My studio is situated along the Route Claude Bonnier – a frontier of France’s resistance movement which helped the Allies defeat the Germans during the second world war. This history, which seeps into the fabric of the villages and barns, still affects attitudes and behaviours, and is a source of pride and sometimes shame for locals of the region. My neighbours recount personal tales of trembling and defiance, like having their grain stores demanded by the German soldiers and how they were able to hide and thwart the regime; others tell of collaborations and betrayals which have marred families for generations to the present day. These stories have taken root in my imagination and have become one of many sources for my paintings which are in no particular order and are an ongoing research into the psychologies of freedom, resistance and occupation.
This abridged version of Claude Bonnier’s life is drawn from an extract printed in Living Magazine 2011.
‘He was born in 1897 and although both parents were doctors his love of aviation, planes and motors led him to study Engineering which was to help him in his resistance role later on.
After serving in the First World War he lived a relatively peaceful and normal life. He married Thérèse Renaudel in 1923 and they had two children. He became a Doctor of Science and continued research at the National Research Station until 1936 when he was appointed CEO at the SNCM government aero engine factory near Paris. Claude was considered one of France’s leading engineers – among his achievements was the building of a station high in the Alps to test engines at high altitude, as if they were flying.
But then came the Second World War and September 1939 saw Claude back with the military, this time as Commandant de l’Armée de l’Air based at Chartres, north France. He was a part of the force that delayed the German army encircling Dunkerque to protect the Allied evacuation. Ordered to embark with his men his boat hit a mine and caught fire. Rescued and returned to Dunkerque, this time Claude and his men successfully escaped to England but quickly returned and retreated to the south of France.
In order to travel to North Africa, Claude established a company in Algiers and was there when the Allied forces invaded in November 1942. He enlisted with the Forces Français Libres and by June 1943 had travelled a long and arduous journey through North Africa, eventually making his way to London. General de Gaulle appointed him Lt Colonel and Délégué Regional Militaire for Region B covering an area that included the Charente, Charente-Maritime, Gironde and Dordogne.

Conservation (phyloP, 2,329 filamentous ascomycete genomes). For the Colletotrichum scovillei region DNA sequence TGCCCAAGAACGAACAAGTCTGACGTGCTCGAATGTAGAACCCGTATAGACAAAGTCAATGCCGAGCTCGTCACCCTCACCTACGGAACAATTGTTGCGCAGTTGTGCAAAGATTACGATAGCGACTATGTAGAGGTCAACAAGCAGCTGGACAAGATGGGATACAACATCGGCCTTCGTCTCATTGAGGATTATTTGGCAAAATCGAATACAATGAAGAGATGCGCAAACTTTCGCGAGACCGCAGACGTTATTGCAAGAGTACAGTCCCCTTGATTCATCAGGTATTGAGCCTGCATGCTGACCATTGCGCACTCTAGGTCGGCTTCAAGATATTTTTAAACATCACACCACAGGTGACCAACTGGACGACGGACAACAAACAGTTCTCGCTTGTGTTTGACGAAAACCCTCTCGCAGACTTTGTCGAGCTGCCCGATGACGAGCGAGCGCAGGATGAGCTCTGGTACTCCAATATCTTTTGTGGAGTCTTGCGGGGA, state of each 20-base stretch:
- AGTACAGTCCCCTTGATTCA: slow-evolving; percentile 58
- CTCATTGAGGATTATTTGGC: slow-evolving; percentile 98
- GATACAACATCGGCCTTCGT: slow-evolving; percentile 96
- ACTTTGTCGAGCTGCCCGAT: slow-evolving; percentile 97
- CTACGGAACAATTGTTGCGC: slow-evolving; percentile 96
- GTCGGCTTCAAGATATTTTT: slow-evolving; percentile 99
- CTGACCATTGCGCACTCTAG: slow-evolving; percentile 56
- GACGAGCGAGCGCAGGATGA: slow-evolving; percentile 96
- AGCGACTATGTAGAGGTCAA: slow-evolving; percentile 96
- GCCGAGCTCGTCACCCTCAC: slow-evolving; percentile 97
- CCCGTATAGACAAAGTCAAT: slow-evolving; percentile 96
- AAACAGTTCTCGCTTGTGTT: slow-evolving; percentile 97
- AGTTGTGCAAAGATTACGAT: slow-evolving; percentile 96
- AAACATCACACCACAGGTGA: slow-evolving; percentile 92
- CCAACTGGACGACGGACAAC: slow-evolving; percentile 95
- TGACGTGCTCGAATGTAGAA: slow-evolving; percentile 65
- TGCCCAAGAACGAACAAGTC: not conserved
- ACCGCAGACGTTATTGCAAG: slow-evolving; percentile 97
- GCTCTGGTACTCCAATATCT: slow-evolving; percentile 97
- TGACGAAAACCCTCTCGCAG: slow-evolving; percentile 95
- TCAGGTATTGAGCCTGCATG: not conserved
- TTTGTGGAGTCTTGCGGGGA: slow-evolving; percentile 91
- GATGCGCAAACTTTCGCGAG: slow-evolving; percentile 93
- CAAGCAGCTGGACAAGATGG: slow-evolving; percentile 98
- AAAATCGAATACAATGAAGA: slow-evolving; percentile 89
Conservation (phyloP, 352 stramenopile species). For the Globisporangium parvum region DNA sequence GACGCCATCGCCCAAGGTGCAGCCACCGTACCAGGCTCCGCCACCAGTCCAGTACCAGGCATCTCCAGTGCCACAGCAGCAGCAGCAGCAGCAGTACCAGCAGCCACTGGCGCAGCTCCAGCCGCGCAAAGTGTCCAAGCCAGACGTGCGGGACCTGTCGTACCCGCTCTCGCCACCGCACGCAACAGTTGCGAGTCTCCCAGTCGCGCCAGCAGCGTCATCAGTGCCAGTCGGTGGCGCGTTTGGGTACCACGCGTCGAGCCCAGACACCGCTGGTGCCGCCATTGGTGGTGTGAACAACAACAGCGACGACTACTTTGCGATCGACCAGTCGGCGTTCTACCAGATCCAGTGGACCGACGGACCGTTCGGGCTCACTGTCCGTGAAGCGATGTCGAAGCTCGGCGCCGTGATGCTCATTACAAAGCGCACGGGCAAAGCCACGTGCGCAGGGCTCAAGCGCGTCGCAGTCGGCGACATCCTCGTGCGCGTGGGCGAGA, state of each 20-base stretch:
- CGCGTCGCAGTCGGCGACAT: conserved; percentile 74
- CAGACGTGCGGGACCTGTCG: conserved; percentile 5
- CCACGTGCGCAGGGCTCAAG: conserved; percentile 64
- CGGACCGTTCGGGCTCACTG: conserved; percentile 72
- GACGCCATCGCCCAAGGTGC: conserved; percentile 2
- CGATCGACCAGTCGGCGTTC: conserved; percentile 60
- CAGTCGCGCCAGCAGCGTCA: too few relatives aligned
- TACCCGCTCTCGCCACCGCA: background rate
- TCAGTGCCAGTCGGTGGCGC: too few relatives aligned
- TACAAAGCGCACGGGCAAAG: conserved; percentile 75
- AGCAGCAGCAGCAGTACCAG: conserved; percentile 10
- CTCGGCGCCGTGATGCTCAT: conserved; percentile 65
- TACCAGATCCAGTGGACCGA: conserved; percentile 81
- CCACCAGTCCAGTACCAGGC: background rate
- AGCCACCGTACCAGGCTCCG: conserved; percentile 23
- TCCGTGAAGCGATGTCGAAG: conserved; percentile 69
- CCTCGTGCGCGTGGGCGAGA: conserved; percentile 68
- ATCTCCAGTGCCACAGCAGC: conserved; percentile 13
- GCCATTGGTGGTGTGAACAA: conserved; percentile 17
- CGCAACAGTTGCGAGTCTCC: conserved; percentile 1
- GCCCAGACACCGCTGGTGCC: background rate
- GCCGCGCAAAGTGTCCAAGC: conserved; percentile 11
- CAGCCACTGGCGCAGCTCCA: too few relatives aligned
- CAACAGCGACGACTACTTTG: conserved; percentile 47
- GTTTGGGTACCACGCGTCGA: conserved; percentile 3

This meant rigorous training – Polish instructors taught him how to jump with a parachute while British instructors trained him in the guerrilla tactics that became part of the resistance movement’s modus operandi. Five months later he and his assistant Jacques Nancy, were ready for action. On the night of 14 November 1943 Claude, now code-named ‘Hypotenuse’, and his partner Jacques Nancy, pseudonym ‘Sape’, landed by Lysander plane in a field alongside the River Charente at Angeac-sur-Charente.
Over the next couple of months Claude and Jacques met with various resistance leaders, linking the groups, lifting morale, arranging supplies and training and equipping more than 70 saboteur groups including the Special Section of Sabotage (SSS) in the Charente and Charente-Maritime that destroyed railway lines, slowed down the German army and softened the way for the Allies to take Angoulême on 31 August 1944.
Claude was eventually betrayed – an informer within the Resistance ( probably previously captured, threatened and tortured ) arranged for him to be lured to a meeting in Bordeaux. Imprisoned, his hands cuffed behind his back, he knew he too would face torture. Realising that the information he held was so valuable that he couldn’t risk yielding under extreme pain, he decided he had no choice but to kill himself. A cyanide pill had been sewn into his clothing and the final act of heroism of this exceptional man was to get the pill to fall to the floor where it broke into pieces. Unable to swallow the pill at once, he suffered painfully. All this overheard by another prisoner in the next cell.
Thérèse herself was engaged in separate underground activities including an escape network for Frenchmen wanting to go to North Africa or England. In 1954 Claude Bonnier was buried in the crypt of the National Memorial of Resistance at Chasseneuil-sur-Bonnieure and Thérèse was buried with him in 1991.’